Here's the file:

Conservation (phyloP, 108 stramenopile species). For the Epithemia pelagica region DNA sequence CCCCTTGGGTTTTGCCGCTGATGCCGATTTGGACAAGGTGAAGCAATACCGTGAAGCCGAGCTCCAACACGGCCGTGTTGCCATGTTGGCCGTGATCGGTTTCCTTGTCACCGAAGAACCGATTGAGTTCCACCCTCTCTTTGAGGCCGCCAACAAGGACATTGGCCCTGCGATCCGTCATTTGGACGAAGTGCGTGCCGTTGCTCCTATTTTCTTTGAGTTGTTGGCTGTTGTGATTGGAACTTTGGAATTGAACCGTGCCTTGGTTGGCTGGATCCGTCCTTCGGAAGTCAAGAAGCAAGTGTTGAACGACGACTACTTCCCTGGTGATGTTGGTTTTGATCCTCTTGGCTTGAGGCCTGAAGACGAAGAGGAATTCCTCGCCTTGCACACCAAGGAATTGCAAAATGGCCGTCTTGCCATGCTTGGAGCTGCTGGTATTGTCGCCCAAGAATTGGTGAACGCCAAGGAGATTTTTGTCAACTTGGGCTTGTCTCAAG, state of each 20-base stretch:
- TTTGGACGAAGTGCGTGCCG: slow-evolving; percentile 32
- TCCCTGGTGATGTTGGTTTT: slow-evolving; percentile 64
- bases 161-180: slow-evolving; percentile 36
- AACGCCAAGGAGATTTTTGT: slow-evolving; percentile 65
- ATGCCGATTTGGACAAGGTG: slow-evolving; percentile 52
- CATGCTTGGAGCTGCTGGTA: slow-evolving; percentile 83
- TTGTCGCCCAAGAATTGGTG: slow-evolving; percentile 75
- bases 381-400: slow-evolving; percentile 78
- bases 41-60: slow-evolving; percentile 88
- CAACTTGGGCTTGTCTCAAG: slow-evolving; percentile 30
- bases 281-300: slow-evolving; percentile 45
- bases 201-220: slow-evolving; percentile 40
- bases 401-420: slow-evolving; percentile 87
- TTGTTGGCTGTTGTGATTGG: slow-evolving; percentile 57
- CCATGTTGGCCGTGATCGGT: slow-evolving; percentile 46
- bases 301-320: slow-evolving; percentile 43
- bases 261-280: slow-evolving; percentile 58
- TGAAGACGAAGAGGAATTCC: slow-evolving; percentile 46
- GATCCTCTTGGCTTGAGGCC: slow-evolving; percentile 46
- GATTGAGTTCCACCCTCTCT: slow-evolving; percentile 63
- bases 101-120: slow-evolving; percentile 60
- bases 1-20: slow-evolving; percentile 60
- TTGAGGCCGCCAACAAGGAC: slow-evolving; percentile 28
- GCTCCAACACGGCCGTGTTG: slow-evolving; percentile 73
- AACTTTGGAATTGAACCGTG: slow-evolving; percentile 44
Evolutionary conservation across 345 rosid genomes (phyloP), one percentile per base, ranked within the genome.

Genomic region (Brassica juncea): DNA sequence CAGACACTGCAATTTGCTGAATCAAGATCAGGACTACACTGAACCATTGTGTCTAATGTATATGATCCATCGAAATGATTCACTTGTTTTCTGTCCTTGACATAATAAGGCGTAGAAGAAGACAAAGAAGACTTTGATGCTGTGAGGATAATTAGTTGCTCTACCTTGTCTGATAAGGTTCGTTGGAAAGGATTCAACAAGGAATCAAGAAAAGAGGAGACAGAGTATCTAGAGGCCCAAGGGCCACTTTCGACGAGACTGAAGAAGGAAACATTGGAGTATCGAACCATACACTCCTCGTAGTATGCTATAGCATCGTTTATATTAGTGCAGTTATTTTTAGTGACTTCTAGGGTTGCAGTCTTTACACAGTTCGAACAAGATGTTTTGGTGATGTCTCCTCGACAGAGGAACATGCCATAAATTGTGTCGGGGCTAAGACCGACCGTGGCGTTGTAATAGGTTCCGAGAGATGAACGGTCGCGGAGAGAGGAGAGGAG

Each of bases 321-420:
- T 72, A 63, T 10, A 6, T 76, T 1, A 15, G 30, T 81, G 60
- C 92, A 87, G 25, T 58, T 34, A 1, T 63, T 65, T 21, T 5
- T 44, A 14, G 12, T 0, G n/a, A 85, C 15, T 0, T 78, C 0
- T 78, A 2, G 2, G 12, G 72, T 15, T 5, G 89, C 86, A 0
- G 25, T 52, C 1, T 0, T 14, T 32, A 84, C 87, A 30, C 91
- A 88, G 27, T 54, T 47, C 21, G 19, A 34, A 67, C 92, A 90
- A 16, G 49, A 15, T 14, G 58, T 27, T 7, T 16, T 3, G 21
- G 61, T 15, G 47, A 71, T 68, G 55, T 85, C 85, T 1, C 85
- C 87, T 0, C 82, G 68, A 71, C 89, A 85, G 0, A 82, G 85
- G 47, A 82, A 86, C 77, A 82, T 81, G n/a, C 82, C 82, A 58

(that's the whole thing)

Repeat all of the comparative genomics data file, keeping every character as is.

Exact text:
Conservation (phyloP, 108 stramenopile species). For the Epithemia pelagica region DNA sequence CCCCTTGGGTTTTGCCGCTGATGCCGATTTGGACAAGGTGAAGCAATACCGTGAAGCCGAGCTCCAACACGGCCGTGTTGCCATGTTGGCCGTGATCGGTTTCCTTGTCACCGAAGAACCGATTGAGTTCCACCCTCTCTTTGAGGCCGCCAACAAGGACATTGGCCCTGCGATCCGTCATTTGGACGAAGTGCGTGCCGTTGCTCCTATTTTCTTTGAGTTGTTGGCTGTTGTGATTGGAACTTTGGAATTGAACCGTGCCTTGGTTGGCTGGATCCGTCCTTCGGAAGTCAAGAAGCAAGTGTTGAACGACGACTACTTCCCTGGTGATGTTGGTTTTGATCCTCTTGGCTTGAGGCCTGAAGACGAAGAGGAATTCCTCGCCTTGCACACCAAGGAATTGCAAAATGGCCGTCTTGCCATGCTTGGAGCTGCTGGTATTGTCGCCCAAGAATTGGTGAACGCCAAGGAGATTTTTGTCAACTTGGGCTTGTCTCAAG, state of each 20-base stretch:
- TTTGGACGAAGTGCGTGCCG: slow-evolving; percentile 32
- TCCCTGGTGATGTTGGTTTT: slow-evolving; percentile 64
- bases 161-180: slow-evolving; percentile 36
- AACGCCAAGGAGATTTTTGT: slow-evolving; percentile 65
- ATGCCGATTTGGACAAGGTG: slow-evolving; percentile 52
- CATGCTTGGAGCTGCTGGTA: slow-evolving; percentile 83
- TTGTCGCCCAAGAATTGGTG: slow-evolving; percentile 75
- bases 381-400: slow-evolving; percentile 78
- bases 41-60: slow-evolving; percentile 88
- CAACTTGGGCTTGTCTCAAG: slow-evolving; percentile 30
- bases 281-300: slow-evolving; percentile 45
- bases 201-220: slow-evolving; percentile 40
- bases 401-420: slow-evolving; percentile 87
- TTGTTGGCTGTTGTGATTGG: slow-evolving; percentile 57
- CCATGTTGGCCGTGATCGGT: slow-evolving; percentile 46
- bases 301-320: slow-evolving; percentile 43
- bases 261-280: slow-evolving; percentile 58
- TGAAGACGAAGAGGAATTCC: slow-evolving; percentile 46
- GATCCTCTTGGCTTGAGGCC: slow-evolving; percentile 46
- GATTGAGTTCCACCCTCTCT: slow-evolving; percentile 63
- bases 101-120: slow-evolving; percentile 60
- bases 1-20: slow-evolving; percentile 60
- TTGAGGCCGCCAACAAGGAC: slow-evolving; percentile 28
- GCTCCAACACGGCCGTGTTG: slow-evolving; percentile 73
- AACTTTGGAATTGAACCGTG: slow-evolving; percentile 44
Evolutionary conservation across 345 rosid genomes (phyloP), one percentile per base, ranked within the genome.

Genomic region (Brassica juncea): DNA sequence CAGACACTGCAATTTGCTGAATCAAGATCAGGACTACACTGAACCATTGTGTCTAATGTATATGATCCATCGAAATGATTCACTTGTTTTCTGTCCTTGACATAATAAGGCGTAGAAGAAGACAAAGAAGACTTTGATGCTGTGAGGATAATTAGTTGCTCTACCTTGTCTGATAAGGTTCGTTGGAAAGGATTCAACAAGGAATCAAGAAAAGAGGAGACAGAGTATCTAGAGGCCCAAGGGCCACTTTCGACGAGACTGAAGAAGGAAACATTGGAGTATCGAACCATACACTCCTCGTAGTATGCTATAGCATCGTTTATATTAGTGCAGTTATTTTTAGTGACTTCTAGGGTTGCAGTCTTTACACAGTTCGAACAAGATGTTTTGGTGATGTCTCCTCGACAGAGGAACATGCCATAAATTGTGTCGGGGCTAAGACCGACCGTGGCGTTGTAATAGGTTCCGAGAGATGAACGGTCGCGGAGAGAGGAGAGGAG

Each of bases 321-420:
- T 72, A 63, T 10, A 6, T 76, T 1, A 15, G 30, T 81, G 60
- C 92, A 87, G 25, T 58, T 34, A 1, T 63, T 65, T 21, T 5
- T 44, A 14, G 12, T 0, G n/a, A 85, C 15, T 0, T 78, C 0
- T 78, A 2, G 2, G 12, G 72, T 15, T 5, G 89, C 86, A 0
- G 25, T 52, C 1, T 0, T 14, T 32, A 84, C 87, A 30, C 91
- A 88, G 27, T 54, T 47, C 21, G 19, A 34, A 67, C 92, A 90
- A 16, G 49, A 15, T 14, G 58, T 27, T 7, T 16, T 3, G 21
- G 61, T 15, G 47, A 71, T 68, G 55, T 85, C 85, T 1, C 85
- C 87, T 0, C 82, G 68, A 71, C 89, A 85, G 0, A 82, G 85
- G 47, A 82, A 86, C 77, A 82, T 81, G n/a, C 82, C 82, A 58